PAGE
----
Everyday Low Price Retail’s Digital Challenge — How to Connect with Individual Customers?

Many successful retailers place everyday low price (“EDLP”) at the heart of their customer proposition. The likes of Aldi, Bunnings, Ikea, Officeworks, Walmart and The Warehouse commit to providing the lowest prices in their categories.

Author: Jonathan Reeve, General Manager (APAC) at Eagle Eye

Many successful retailers place everyday low price (“EDLP”) at the heart of their customer proposition. The likes of Aldi, Bunnings, Ikea, Officeworks, Walmart and The Warehouse commit to providing the lowest prices in their categories. This approach inspires loyalty from customers who trust they do not need to compare prices or wait for sale periods. And the retailer can operate a simpler and cheaper model, without the cost and complexity of running loyalty programs or promotional cycles.

However, EDLP retailers now face an existential threat from the rise of digital retailers like Amazon whose approach is founded on analysing customer data. At the heart of the data-driven approach is a digital connection to individual customers. This connection is what allows the retailer to deliver personalised communications at different stages of the shopping journey. Most EDLP retailers are struggling to get started with personalisation, because a pure EDLP model provides limited means for collecting individual customer data, for example through a loyalty program.

My own experience highlights the lost opportunity. I regularly receive emails from EDLP retailers about products that hold little interest because the retailer knows my email address but cannot link this identity to my in-store shopping history. However, I am much more likely to open emails from Amazon, Coles and Woolworths, whom all use my shopping history to personalise my emails.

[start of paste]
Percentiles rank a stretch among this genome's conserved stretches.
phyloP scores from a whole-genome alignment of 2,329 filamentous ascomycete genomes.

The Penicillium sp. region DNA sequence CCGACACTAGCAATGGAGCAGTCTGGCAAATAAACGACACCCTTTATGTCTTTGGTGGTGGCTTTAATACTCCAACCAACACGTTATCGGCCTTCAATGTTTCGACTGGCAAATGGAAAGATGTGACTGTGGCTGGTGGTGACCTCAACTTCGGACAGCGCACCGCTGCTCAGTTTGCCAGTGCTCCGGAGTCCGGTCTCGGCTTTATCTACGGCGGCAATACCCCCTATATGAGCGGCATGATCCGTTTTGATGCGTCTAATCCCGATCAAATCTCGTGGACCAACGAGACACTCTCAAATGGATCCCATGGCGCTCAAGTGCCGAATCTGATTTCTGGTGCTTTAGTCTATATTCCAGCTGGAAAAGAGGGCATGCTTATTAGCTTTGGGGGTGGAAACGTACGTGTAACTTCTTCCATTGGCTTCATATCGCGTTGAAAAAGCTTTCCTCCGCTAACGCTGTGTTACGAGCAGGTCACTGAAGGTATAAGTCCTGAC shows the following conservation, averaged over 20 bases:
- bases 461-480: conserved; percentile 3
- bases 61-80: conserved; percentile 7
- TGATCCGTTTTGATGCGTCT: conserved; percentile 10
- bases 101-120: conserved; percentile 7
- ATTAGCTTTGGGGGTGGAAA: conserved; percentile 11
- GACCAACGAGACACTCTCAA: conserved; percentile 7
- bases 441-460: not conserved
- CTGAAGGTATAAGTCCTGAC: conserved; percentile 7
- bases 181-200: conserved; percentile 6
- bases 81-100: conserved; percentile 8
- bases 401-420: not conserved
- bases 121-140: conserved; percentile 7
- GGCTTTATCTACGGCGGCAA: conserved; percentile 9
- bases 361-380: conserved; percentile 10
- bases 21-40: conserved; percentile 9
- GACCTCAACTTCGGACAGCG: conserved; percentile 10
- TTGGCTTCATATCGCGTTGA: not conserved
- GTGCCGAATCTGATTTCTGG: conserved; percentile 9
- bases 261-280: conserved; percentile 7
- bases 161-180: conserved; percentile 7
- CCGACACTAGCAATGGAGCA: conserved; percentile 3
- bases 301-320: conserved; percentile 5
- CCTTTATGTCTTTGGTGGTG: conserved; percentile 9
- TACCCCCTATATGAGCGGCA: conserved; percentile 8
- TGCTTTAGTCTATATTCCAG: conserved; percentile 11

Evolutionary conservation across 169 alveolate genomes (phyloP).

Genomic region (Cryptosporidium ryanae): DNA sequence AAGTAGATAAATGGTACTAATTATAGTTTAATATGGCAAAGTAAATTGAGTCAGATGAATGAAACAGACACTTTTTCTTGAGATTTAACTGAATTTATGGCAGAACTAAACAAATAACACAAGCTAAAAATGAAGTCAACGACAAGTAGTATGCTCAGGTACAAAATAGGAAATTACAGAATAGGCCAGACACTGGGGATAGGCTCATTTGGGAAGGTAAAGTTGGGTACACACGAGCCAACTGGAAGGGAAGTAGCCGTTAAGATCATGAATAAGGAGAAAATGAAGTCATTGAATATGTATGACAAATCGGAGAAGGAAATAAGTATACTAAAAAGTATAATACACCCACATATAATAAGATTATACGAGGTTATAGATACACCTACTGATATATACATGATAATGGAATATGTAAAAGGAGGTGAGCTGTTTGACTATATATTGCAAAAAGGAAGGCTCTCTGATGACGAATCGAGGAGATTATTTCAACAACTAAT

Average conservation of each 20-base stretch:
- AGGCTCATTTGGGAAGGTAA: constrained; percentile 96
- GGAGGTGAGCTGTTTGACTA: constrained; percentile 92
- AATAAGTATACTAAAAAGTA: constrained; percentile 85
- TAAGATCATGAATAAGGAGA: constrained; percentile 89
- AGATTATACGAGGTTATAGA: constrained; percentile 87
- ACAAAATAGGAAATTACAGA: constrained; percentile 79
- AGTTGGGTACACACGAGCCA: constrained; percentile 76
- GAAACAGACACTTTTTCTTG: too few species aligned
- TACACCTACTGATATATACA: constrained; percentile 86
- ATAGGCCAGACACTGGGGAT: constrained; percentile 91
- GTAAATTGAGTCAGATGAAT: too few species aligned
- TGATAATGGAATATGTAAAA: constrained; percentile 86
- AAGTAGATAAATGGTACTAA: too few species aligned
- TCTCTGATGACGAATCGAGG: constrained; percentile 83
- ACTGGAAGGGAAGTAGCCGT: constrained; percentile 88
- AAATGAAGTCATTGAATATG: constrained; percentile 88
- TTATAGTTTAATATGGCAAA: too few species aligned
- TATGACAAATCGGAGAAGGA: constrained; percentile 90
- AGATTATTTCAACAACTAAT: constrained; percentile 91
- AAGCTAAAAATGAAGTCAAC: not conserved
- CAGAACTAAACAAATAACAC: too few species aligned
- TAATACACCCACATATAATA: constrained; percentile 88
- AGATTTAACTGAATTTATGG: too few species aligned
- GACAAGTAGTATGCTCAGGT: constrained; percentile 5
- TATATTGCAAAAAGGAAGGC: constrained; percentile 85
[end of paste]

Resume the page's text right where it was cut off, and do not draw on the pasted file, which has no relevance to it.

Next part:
The challenge to deliver personalisation

There are two critical ingredients for an omnichannel retailer seeking to transition to real-time personalisation at scale:

  • Firstly, the retailer must be able to identify the customer (i.e. create a “connection”). The most common approach is a loyalty program, which is not an option for a pure EDLP retailer. However, there are many other ways to create connections with individual customers, from subscription programs to charity donations (discussed below).
  • Secondly, the retailer must be able to manage a personalised marketing campaign in real-time while the customer is in the store. This is a technology bottleneck faced by most omnichannel retailers (not only EDLP) as they are held back by legacy systems. To deliver personalisation at scale, a retailer may need to issue tens or even hundreds of millions of personalised offers or entitlements. When a customer is at the checkout, the point of sale needs to access the individual customer's entitlements after all products have been scanned but before the customer sees the total to pay. The data storage and processing power needed to perform this calculation are far beyond traditional point of sale hardware. An analogy is that it's like attempting to access today's bandwidth-heavy media platforms like Netflix using a 1990s dial-up modem.